What were the big two social media networks that happened before Facebook? MySpace and Friendster, gone. Why are they gone? Timing.

So timing is an important factor, and obviously there’s a whole bunch of other factors besides timing. In the image above, you’ll see that at number three, ideas still do matter. The important thing to clarify here is that Bill’s talking about having a truly novel or differentiating idea. We drill into this a little bit more, another way at looking at success factors is the actual way startups approach problems. A lot of this is quite well understood now in terms of how can you actually validate the idea of growing a business from zero to one successfully with the least amount of pain.

Some of these things you may have heard of and today we’re not going to try and go into all the detail around what’s involved here. But we are going to pick out some specific tactics we see working and could be applied practically. Some of this stuff you may have heard of, so things like Design Thinking, Lean Startup, Agile are frameworks that we see used across businesses quite widely nowadays.

Design Thinking + Lean Startup + Agile Diagram

How to Eliminate Risk in Startups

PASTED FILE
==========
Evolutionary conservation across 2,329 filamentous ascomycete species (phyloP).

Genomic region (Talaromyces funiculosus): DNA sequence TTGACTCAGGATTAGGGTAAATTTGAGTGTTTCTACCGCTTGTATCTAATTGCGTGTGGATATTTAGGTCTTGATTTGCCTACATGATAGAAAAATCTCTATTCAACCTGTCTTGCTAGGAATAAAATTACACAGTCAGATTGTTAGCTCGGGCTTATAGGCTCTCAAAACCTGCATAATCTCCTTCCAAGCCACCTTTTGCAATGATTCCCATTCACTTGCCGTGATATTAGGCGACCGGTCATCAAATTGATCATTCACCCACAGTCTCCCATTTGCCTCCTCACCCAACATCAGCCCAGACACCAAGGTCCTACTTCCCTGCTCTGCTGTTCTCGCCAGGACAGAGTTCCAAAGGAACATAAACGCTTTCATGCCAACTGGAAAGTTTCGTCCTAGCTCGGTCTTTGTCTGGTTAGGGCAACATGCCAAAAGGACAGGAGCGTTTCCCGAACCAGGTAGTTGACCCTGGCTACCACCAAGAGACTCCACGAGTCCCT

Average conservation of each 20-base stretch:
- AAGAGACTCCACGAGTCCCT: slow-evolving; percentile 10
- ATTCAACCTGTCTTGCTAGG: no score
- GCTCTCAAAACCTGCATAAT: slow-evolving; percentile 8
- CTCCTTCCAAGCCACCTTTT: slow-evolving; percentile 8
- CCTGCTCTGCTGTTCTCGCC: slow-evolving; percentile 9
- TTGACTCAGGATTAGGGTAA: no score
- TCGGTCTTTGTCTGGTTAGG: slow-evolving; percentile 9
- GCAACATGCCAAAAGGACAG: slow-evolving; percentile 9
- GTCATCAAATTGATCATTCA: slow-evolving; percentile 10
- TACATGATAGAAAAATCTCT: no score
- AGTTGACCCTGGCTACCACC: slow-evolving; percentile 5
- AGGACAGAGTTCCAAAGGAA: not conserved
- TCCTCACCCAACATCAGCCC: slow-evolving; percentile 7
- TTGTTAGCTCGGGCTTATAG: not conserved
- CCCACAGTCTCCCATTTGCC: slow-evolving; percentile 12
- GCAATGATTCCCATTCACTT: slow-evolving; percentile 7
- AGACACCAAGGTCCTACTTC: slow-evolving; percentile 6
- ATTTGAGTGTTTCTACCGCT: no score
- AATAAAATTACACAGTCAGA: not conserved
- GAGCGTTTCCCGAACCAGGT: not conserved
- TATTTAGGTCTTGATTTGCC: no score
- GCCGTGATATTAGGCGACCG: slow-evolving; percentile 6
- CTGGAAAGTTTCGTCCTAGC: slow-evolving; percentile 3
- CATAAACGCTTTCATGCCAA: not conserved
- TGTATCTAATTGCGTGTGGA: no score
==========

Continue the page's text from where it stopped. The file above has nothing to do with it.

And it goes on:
One of the core principles is trying to eliminate risk and look at ways of validating new ideas, new products, new services without having to bet the house. The sad thing you often see is people get so excited about their idea, whether it’s an existing business for which they have a new product or service or whether it’s a startup or something that they think is going to change the world, they rush to get it to market, because they’re convinced it’s going to work and when the curtain is drawn, crickets… Nobody cares.

That’s the reality, most startups fail and a lot of small businesses fail. A lot of product launches don’t work out so this is really all about seeing if we can figure out if there’s a process that we can go through that can help us achieve that moment of failure sooner or figure out how can we alter our ideas and validate them sooner so we get them right.

Let’s look at practical examples of how a large organization has adopted this kind of startup thinking and actually uncovered something that’s quite illuminating. Imagine you’re a toothbrush manufacturer and you realize that kids toothbrushes have become commoditised, they’re not selling like they used to, so you want something new and exciting to try to cut through the noise and actually back get back some of your old sales. So you approach an organization that’s going to help you with defining what that new product is, and you tell them what it is that you want to achieve.
Oral B had this problem and they went to a guy named Tom Kelley. When you think about a kids toothbrush, and somebody says, what do you need to get right about a kids toothbrush, you probably think, what’s the difference between adults’ hands and kids’ hands. They’re smaller, so what’s the obvious thing to do? What would you do with a kid’s toothbrush that’s different? Make it smaller.